Akron City Council may vote to give itself an in-term pay increase Thursday — a move that the Ohio Ethics Commission says could violate state law.
Elected officials are barred from boosting their current pay.
“That’s pretty much the general rule,” Ethics Commission Executive Director Paul Nick said.
Despite that prohibition, the council is debating legislation that would grant themselves and all other city workers a 3 percent raise retroactive to Jan. 3 and 2.5 percent raises in the next two years.
The council has set a special meeting for 3:30 p.m. Thursday in the council chambers to vote on the wage increases and health care changes for both bargaining and non-bargaining employees.
Council President Marilyn Keith said the legislation could be amended before the vote if there is a potential problem with state law.
“We won’t do anything under my reign that isn’t ethical,” she said.
If adopted, the council pay would rise to $34,694. The council president would make $44,616.
New Mayor Dan Horrigan, who has been in office for less than a month, originally was set to get a raise, as well. But the administration yanked his position out of the legislation when it was delivered Monday night to the council.
His cabinet — many of whom also have been in their jobs for less than a month — are still in line for the pay increase.
City officials have said that it’s been a longstanding practice to extend raises being provided to the unions to all city employees, including the mayor and council members.
The city law department has said it is researching the issue, including whether the council approved in-term pay increases for itself and the mayor three years ago.
City Law Director Eve Belfance didn’t return phone calls Thursday seeking comment.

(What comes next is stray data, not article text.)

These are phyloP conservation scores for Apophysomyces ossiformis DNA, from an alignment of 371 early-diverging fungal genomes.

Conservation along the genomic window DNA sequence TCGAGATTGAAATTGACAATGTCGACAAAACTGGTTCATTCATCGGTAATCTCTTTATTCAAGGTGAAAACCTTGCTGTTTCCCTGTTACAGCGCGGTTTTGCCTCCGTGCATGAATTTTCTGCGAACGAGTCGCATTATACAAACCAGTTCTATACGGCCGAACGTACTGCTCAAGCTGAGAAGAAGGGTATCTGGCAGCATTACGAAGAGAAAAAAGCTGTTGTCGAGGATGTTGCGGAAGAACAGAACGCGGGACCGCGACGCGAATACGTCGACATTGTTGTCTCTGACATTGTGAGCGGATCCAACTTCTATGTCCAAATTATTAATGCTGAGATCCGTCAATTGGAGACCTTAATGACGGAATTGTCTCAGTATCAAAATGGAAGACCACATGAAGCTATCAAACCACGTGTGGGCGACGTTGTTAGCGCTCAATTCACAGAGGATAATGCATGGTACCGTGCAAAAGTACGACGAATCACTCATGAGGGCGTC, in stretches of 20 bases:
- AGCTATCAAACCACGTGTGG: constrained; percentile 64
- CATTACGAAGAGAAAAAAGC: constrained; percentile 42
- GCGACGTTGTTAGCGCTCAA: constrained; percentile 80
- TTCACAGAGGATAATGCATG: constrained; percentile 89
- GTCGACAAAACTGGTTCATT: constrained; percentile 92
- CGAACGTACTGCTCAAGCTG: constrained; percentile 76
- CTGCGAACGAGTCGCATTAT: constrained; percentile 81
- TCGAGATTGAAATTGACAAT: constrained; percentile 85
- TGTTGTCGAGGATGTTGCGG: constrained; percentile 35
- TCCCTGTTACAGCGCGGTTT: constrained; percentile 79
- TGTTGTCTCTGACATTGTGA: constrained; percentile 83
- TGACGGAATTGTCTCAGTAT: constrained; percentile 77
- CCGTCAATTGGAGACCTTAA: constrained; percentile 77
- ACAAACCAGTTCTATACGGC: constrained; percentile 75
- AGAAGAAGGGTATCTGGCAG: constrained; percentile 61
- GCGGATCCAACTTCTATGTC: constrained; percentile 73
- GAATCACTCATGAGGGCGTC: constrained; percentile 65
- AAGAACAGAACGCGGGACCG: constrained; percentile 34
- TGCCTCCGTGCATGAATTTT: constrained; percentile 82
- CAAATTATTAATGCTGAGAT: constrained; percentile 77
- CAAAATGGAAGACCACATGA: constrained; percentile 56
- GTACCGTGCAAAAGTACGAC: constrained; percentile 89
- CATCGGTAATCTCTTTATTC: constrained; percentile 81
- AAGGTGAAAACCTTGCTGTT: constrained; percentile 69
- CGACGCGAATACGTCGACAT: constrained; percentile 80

The council was slated to vote on the legislation Monday, but opted to postpone the vote after members raised questions about administrative raises and salaries.
The council decided to call the special meeting after George Johnson, president of the American Federation of State, County and Municipal Employees (AFSCME) Local 1360, urged the body not to wait until next week to deal with the issue.
He said he wants the city’s approximately 1,400 union workers and other non-bargaining employees to see their pay increases as soon as possible.
Union leaders say they worked hard to broker the three-year agreement, which includes concessions in health benefits in addition to the pay increases. They were upset at the last-minute delay and said city officials should have worked out their internal concerns before Monday and not hold up the raises for employees.
In addition to the pay increases, the proposal calls for changes to health benefits. For example, employees would pay more toward their health insurance and it would require spouses, in most cases, to get their insurance through their employers if it’s offered.
City officials estimated that the pay increases would cost about $3.2 million a year, but they also expect to save about the same amount by shifting some of the health insurance costs to employees.
Rick Armon can be reached at 330-996-3569 or email@example.com. Follow him on Twitter at @armonrickABJ.